Select Board talks climate change

Climate change may affect the Massachusetts coastal landscape.

After hearing warnings of rising sea levels and reminders of storm surge levels that flooded parts of Milton in 2018, William Golden, a former state senator, urged the Select Board to join with a regional group to address those two separate issues connected to climate change.

“Sea level rise and storm surge are coming and they are coming fast,” said Golden, a founder of the National Institute for Coastal and Harbor Infrastructure (NICHI).

Golden invited Milton to get in on the ground level of the formation of a municipal regional coalition focused on coming up with a layered defense to the problems caused by global warming.

This would likely include barriers to deal with the anticipated sea level that Golden said is generally anticipated to rise by four feet on the East Coast by the end of the century.

“There are 15 cities and towns that flood through Boston Harbor, and Milton is one of them,” he said. “These storms don’t respect regional boundaries. The flooding doesn’t respect regional boundaries. It is regional in nature. To address this, we need a regional solution.”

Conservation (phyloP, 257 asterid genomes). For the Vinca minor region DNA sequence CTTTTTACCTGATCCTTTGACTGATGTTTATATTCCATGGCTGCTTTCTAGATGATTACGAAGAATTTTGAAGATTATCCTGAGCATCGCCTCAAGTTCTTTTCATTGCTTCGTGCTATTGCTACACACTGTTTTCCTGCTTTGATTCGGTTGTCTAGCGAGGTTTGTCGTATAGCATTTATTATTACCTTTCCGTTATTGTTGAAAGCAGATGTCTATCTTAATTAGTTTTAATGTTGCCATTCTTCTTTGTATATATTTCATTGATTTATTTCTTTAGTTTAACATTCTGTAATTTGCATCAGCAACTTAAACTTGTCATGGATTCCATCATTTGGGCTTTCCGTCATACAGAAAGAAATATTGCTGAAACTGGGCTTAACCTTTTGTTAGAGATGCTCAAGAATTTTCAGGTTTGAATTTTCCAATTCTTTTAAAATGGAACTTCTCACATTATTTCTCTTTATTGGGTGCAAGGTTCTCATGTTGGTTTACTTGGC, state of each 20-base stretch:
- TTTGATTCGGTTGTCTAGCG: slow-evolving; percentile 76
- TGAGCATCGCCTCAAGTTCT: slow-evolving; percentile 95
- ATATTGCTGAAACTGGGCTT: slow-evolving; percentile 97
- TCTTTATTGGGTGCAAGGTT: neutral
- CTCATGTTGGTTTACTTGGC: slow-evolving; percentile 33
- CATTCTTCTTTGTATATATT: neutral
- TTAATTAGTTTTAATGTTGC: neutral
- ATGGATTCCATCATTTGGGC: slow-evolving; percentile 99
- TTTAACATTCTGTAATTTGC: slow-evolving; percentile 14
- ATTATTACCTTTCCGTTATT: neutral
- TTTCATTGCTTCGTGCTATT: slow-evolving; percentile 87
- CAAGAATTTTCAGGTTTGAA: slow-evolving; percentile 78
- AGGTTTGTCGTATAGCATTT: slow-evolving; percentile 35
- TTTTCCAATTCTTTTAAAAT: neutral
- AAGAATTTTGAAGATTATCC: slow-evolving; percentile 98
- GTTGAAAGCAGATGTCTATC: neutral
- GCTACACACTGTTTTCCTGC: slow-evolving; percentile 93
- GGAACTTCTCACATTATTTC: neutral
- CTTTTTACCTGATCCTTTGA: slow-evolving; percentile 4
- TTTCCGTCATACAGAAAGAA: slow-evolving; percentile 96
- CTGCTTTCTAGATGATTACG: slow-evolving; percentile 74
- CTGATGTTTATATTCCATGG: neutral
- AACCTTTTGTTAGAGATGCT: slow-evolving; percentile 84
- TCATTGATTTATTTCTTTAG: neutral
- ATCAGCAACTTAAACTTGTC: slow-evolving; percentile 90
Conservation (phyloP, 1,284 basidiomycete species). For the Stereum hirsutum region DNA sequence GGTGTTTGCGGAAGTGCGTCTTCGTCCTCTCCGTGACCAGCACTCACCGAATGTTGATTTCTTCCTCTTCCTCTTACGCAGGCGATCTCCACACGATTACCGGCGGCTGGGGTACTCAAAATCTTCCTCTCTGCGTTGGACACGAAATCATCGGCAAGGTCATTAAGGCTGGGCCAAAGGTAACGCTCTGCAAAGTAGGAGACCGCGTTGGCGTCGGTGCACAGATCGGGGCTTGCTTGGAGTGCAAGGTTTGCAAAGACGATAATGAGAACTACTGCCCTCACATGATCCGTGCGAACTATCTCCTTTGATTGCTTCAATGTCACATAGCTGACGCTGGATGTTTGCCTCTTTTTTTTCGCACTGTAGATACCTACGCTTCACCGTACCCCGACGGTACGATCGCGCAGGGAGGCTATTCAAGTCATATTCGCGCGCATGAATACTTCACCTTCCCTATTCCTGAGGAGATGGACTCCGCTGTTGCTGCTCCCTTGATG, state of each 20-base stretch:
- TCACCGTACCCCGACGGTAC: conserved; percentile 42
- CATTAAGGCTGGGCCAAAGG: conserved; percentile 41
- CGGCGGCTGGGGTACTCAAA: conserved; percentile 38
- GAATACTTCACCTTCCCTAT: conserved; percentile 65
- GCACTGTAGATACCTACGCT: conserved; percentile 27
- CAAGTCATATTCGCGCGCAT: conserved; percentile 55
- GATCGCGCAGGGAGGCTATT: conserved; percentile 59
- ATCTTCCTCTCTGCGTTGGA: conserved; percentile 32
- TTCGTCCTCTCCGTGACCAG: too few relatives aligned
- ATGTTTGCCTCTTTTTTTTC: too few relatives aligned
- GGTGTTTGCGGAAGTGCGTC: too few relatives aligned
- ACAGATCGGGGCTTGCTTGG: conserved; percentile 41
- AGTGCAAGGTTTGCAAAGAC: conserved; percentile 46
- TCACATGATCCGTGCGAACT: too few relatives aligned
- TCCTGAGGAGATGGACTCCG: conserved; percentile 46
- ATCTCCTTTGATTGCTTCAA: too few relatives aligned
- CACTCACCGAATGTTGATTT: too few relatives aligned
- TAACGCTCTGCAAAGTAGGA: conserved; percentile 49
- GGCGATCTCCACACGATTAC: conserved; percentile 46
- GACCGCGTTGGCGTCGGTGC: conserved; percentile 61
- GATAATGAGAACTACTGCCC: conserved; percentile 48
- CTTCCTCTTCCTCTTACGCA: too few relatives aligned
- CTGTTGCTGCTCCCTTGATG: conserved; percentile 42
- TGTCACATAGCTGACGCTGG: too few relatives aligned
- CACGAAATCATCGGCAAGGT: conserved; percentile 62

Select Board members asked for time to gather more information about NICHI’s approach and determine whether Milton wants to foot an opt-in cost of roughly $10,000 that Golden also requested.

Select Board member Richard Wells, who took part in an earlier meeting on the issue, said that Milton has about 2.2 miles of coastline that extends along the Neponset River, and well remembers how Milton Landing, Granite Avenue, and other areas of town were affected by the storms in March 2018.

“I clearly understand why you’re here,” he told Golden. “You’re taking on something big.”

Select Board Secretary Tony Farrington agreed that anything that could mitigate the storm issues from 2018 is worth exploring.

“I really want to understand this group and its intentions,” he said. At the same meeting, town Environmental Coordinator Hillary Waite announced Milton’s receipt of a $30,000 Municipal Vulnerability Preparedness (MVP) planning grant that will allow the community to hold two listening sessions and a workshop to identify opportunities to take action to reduce risk and build resilience in light of climate change.

The study would take into account public health risks from disease and the need to deal with increased temperatures.

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